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The Broken Mirror
  • Date: c. 1762–3
  • Object Type: Painting
  • Medium: Oil on canvas
  • Image size: 56 x 45.6 cm
  • Inv: P442
  • Location: Boudoir
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Further Reading
  • A fine example of Greuze’s modern moral genre subjects, The Broken Mirror is a parable of carelessness, where the chaotic state of the interior and girl’s dress reflects the disarray of her morals. The fact that the girl who laments the loss of her virginity is unmarried is emphasised by the yapping dog, a common symbol of carnal desire in eighteenth-century French painting, and her ringless hand which draws our attention as it is positioned in the centre of the picture. The high finish of the painting, the description of different surfaces and the size of the painting all refer to Dutch genre scenes, in particular works of the Fijnschilders, such as Mieris and Metsu. While the style looks back to Dutch paintings, the emotional content of the painting is entirely of Greuze's time.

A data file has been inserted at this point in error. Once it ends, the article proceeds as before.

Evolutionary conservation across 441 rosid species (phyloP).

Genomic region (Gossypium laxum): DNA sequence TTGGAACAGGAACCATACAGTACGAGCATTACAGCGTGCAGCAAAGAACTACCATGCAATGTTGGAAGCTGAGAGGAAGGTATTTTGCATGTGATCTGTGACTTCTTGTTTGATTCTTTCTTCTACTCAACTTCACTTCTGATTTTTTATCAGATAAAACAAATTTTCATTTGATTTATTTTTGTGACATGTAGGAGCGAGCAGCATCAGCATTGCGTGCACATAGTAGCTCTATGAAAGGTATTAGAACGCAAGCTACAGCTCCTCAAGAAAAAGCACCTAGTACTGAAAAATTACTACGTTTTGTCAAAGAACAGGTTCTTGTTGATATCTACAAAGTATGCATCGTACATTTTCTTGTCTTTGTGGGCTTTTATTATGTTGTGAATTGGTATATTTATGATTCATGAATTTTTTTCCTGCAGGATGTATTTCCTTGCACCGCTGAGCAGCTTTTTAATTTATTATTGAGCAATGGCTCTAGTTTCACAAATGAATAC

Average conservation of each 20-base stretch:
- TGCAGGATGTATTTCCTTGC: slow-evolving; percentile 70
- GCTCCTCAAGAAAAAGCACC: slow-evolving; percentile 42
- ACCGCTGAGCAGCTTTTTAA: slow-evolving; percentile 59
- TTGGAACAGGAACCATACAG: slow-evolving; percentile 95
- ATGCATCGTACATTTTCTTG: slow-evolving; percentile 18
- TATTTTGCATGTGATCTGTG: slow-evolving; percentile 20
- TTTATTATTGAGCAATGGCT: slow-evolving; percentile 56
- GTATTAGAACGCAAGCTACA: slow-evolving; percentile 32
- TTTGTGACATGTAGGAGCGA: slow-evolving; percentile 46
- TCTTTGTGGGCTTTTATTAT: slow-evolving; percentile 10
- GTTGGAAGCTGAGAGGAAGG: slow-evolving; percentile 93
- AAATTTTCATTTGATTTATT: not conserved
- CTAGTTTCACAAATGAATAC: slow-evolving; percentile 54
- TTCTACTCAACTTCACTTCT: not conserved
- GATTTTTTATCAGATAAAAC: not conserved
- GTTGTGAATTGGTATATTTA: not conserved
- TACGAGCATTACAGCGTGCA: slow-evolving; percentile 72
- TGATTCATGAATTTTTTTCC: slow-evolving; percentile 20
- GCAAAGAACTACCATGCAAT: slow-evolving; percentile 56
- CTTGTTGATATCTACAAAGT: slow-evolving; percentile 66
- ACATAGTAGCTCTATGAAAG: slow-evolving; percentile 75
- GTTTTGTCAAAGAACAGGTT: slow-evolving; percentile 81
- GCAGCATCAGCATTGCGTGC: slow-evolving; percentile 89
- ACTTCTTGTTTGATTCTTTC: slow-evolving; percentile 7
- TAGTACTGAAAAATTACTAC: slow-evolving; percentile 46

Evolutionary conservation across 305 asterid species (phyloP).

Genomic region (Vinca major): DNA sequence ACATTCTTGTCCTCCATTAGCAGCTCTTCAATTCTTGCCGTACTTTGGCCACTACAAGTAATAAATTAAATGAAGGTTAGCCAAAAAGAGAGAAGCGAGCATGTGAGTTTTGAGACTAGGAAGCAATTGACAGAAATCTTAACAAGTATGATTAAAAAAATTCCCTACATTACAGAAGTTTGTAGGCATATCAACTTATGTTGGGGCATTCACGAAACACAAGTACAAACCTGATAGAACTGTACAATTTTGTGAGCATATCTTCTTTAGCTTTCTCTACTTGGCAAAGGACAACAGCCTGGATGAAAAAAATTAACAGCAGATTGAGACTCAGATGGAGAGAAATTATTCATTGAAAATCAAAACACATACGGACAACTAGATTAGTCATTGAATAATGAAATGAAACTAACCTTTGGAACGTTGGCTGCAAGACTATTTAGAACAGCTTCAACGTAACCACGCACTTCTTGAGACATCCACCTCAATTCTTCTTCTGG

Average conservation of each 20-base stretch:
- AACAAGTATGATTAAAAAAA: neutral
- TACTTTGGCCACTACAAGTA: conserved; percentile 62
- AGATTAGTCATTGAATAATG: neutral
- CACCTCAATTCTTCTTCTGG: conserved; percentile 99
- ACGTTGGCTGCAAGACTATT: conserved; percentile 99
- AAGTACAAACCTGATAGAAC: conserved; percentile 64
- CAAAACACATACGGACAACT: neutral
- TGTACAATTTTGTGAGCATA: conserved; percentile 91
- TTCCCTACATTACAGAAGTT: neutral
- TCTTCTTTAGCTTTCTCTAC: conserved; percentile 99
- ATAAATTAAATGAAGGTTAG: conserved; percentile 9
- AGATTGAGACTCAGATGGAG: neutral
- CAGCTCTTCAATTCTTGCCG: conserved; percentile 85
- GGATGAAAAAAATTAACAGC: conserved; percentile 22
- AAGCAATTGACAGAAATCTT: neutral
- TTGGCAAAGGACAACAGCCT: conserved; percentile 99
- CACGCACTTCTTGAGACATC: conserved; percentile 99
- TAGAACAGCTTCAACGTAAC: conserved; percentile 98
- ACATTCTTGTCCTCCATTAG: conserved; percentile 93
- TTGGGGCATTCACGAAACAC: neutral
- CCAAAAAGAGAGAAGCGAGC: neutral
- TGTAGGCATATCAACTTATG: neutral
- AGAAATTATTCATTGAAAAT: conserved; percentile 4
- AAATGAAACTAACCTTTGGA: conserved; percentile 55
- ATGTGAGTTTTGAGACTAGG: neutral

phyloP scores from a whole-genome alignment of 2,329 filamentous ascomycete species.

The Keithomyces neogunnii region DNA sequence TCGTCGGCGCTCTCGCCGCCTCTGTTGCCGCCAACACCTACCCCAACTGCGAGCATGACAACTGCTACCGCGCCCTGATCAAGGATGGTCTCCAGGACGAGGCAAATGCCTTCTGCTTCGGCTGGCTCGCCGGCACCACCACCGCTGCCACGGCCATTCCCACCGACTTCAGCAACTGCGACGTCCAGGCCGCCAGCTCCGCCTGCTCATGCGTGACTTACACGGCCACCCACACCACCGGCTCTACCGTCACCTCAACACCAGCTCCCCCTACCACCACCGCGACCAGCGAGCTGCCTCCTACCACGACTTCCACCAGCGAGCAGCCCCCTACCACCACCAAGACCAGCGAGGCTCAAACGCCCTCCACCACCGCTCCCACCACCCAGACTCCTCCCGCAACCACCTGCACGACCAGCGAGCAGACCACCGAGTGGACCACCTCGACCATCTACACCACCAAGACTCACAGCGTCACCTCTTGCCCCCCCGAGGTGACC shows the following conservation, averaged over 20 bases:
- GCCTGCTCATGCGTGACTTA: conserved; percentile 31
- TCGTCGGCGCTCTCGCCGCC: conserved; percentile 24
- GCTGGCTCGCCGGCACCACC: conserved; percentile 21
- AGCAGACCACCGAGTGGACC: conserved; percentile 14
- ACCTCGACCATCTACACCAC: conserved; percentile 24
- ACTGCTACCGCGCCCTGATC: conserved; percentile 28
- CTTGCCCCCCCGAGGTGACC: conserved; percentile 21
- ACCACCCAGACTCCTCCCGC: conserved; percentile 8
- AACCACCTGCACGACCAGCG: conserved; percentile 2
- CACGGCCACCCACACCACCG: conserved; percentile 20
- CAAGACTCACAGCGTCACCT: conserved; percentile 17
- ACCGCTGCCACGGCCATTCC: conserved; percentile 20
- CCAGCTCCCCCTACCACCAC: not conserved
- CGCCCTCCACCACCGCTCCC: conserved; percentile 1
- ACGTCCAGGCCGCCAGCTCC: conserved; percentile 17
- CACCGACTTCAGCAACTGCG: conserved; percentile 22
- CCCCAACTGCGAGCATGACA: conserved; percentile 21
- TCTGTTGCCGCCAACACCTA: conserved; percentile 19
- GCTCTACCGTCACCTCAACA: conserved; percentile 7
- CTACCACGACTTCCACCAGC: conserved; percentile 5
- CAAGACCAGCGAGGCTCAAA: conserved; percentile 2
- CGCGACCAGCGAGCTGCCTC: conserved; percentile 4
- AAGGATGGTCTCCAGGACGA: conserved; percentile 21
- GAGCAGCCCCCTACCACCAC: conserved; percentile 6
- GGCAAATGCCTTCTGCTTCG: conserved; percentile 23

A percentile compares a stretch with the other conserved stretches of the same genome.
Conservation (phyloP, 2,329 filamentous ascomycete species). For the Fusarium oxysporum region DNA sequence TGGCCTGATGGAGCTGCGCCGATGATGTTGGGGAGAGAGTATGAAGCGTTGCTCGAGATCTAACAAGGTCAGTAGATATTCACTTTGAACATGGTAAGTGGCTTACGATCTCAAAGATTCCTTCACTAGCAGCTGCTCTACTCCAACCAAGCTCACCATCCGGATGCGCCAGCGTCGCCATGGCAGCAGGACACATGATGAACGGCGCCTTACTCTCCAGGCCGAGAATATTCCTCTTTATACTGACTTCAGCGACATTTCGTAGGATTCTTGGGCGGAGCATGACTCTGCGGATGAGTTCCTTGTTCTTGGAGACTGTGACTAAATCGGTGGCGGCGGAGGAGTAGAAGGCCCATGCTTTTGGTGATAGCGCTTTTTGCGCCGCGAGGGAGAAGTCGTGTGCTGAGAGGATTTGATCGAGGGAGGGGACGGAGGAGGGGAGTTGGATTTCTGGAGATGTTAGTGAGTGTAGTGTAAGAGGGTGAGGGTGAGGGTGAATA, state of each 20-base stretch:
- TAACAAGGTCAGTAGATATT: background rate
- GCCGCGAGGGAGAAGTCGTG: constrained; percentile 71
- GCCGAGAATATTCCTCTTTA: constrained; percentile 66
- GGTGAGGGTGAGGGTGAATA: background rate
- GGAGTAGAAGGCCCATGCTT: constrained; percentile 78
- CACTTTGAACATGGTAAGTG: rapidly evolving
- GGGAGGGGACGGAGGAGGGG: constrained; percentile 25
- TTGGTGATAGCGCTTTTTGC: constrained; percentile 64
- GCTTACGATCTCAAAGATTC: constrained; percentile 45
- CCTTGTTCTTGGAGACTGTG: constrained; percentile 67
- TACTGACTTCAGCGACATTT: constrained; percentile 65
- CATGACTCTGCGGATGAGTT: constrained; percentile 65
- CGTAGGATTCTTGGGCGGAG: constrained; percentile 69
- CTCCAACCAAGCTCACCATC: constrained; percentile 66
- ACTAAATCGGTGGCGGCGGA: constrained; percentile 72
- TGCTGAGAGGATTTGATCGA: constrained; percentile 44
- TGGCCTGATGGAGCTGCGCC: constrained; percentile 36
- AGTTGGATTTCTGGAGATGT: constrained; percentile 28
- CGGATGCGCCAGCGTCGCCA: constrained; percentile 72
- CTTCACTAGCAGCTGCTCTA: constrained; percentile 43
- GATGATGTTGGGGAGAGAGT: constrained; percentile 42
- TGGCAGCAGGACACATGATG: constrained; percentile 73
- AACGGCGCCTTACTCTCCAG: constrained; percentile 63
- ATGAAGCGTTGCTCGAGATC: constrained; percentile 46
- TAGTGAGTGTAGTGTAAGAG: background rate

The picture belonged to Boucher’s friend and patron, Randon de Boisset, who liked it so much that he refused to lend it to the Salon of 1763 although it was listed in the catalogue.